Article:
Conqueror of England, because that sagacious. Christians from the oath which they have taken out, save a stump or two; the merest children king paid all the dues of the church: he re- to him ; and I forbid all men to yield him that may now approach him as they would do the proached, in fiercé language, the King of service which is due to a king. Finally, since he stuffed skin of a tiger-nay, admire his fine colours, stroke his velvet paws, and pat his and more particularly for having robbed some France for adultery, rapine,perjury, and fraud, has not chosen to obey as becomes a Christian;
has communicated with persons excluded from grisly nose in perfect security. It has been Italian merchants on their way to a French
the communion of the faithful; has despised the the pleasure of the author to write his book fair: he interfered in the affairs of Muscovy warnings which I had given him for the good of in his own manner, and we must take it as it is. On this point he may as well speak gon within his own kingdom-and, finally, -disputed the powers of the King of Arra- his own soul; and has separated himself from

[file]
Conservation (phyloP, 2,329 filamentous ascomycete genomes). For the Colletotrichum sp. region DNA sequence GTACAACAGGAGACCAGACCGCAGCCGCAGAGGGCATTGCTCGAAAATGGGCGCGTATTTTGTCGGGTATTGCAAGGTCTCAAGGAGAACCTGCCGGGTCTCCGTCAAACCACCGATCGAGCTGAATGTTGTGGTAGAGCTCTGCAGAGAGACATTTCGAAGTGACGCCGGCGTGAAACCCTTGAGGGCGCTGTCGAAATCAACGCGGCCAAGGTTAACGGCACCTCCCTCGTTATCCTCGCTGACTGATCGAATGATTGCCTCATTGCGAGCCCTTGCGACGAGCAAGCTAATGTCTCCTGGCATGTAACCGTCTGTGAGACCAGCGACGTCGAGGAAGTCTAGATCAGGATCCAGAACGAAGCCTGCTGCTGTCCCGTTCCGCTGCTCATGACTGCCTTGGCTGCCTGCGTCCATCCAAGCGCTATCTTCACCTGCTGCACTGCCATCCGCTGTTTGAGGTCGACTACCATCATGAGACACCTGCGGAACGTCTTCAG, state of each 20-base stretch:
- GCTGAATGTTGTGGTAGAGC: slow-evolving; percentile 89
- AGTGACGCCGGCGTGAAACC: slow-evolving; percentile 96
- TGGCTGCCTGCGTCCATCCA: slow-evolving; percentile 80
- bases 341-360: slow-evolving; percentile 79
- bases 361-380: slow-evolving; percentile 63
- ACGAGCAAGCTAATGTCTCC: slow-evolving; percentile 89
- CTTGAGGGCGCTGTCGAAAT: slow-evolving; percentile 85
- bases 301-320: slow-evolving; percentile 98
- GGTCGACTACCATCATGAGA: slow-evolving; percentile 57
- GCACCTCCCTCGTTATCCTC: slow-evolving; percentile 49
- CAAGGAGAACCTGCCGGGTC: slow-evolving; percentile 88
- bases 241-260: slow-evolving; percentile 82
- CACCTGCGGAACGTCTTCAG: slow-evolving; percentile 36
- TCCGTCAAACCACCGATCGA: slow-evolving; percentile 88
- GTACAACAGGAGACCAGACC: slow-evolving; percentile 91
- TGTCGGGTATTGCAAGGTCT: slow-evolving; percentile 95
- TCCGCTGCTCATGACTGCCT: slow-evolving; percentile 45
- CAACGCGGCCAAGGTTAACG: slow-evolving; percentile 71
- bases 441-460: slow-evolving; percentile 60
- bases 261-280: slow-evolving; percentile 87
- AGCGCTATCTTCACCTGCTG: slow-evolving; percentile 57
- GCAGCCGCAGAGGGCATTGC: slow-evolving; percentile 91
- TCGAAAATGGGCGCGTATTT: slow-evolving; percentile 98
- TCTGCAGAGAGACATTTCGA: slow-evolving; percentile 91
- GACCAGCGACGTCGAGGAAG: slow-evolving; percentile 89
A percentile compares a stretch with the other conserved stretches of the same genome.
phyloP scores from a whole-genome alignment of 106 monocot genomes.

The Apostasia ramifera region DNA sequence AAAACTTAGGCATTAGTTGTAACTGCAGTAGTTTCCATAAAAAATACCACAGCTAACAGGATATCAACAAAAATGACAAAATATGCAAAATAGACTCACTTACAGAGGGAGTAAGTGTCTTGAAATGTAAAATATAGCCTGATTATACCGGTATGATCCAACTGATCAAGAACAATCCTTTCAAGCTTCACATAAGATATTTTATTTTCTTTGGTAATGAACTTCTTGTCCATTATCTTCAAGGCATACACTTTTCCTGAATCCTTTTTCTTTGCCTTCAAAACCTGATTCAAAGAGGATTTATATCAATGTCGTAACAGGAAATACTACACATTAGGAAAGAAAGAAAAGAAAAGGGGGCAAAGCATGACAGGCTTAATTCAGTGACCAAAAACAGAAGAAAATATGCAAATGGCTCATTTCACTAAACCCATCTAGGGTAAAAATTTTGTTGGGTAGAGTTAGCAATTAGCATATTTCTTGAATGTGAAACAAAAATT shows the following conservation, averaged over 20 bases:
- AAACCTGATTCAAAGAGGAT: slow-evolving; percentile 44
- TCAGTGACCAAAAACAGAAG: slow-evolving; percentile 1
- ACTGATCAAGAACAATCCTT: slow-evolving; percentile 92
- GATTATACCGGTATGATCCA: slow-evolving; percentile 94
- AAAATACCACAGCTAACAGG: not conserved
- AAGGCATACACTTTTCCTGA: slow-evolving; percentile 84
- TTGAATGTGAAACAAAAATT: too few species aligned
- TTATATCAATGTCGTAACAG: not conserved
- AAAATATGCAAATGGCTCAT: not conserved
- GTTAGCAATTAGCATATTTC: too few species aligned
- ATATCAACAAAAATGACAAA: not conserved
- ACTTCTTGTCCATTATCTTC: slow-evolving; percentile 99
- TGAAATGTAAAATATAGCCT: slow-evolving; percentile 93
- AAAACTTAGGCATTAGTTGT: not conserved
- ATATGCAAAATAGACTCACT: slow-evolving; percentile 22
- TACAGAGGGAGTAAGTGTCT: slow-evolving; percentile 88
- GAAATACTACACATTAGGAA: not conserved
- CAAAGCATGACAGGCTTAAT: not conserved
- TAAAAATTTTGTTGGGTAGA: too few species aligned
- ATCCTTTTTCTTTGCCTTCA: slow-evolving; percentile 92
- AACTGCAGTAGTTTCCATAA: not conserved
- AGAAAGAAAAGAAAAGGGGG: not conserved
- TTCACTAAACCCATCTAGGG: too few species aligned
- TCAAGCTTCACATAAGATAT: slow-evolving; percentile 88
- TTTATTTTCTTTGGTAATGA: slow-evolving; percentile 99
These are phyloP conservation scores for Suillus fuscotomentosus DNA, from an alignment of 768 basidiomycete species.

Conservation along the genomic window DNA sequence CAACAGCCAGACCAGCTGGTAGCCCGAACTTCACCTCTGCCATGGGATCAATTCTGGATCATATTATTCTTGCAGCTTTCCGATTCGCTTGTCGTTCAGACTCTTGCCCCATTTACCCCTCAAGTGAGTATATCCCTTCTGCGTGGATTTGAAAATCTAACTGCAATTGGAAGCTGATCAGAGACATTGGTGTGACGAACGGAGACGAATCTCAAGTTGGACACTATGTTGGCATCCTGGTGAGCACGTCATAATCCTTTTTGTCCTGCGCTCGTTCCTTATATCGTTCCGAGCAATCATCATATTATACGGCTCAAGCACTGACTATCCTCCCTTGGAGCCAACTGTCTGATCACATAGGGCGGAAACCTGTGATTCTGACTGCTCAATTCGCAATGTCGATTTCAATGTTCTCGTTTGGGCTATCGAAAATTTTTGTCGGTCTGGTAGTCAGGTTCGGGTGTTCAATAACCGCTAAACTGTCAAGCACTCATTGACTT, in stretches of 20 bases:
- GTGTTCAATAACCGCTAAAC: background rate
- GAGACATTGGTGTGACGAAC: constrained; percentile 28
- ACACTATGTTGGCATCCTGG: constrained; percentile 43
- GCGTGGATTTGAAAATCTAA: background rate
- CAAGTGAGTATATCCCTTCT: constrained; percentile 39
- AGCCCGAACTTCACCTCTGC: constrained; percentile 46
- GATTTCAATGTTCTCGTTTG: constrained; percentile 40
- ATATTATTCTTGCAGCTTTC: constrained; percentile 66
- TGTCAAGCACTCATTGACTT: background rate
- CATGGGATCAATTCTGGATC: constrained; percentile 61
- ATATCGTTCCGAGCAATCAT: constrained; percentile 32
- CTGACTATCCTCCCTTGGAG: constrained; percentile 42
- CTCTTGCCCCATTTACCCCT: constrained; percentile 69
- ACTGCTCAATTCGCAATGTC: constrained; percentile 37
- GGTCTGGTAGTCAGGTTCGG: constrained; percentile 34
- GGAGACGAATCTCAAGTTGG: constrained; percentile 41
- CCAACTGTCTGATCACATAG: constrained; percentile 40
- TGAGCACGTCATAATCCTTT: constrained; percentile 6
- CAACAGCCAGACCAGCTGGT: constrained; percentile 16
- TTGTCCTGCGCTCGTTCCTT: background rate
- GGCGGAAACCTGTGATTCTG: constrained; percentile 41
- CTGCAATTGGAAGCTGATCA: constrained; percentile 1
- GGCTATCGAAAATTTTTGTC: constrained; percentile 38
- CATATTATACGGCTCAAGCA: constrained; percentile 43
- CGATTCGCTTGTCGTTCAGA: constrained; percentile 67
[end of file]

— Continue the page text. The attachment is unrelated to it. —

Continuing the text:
the church, whilst he endeavoured to extermifor himself: he wrote to the King of Denmark to place with the bonds of anathema, that all people may
nate her authority; I, in thy name, bind him * Let me invite the Catholic and Protestant
the church in that country, and all that it reader to peruse these pages, and see, in the
know that thou art Peter, and that upon thee contained, under the care of the see of Rome. eleventh century, the establishment of those doc
the Son of God hath built his church, against trines of the Roman church by which it has ever
The ambition of Gregory alarmed the Em- which the gates of hell cannot prevail." since, up to this period, been distinguished; peror, Henry the Fourth—a prince, brave
The effect of these words would be laughter which, till then, were, for many ages, in a
and pusillanimous by turns : he was affronted in our day: it was otherwise then ;--Henry wavering and unsettled state. A simple monk, by the pontiff's interference with the religious
was left without a home or a subject: he emerging from his cloister, and assuming the affairs of his kingdom: enraged, some say, at humbled himself-came barefoot to Rome direction of the public affairs of the Roman the dalliance between his Holiness and MatilCatholic church, surmounted every obstacle, and da; and having a sharp sword, and not a very submission: the pontiff, who was in his palace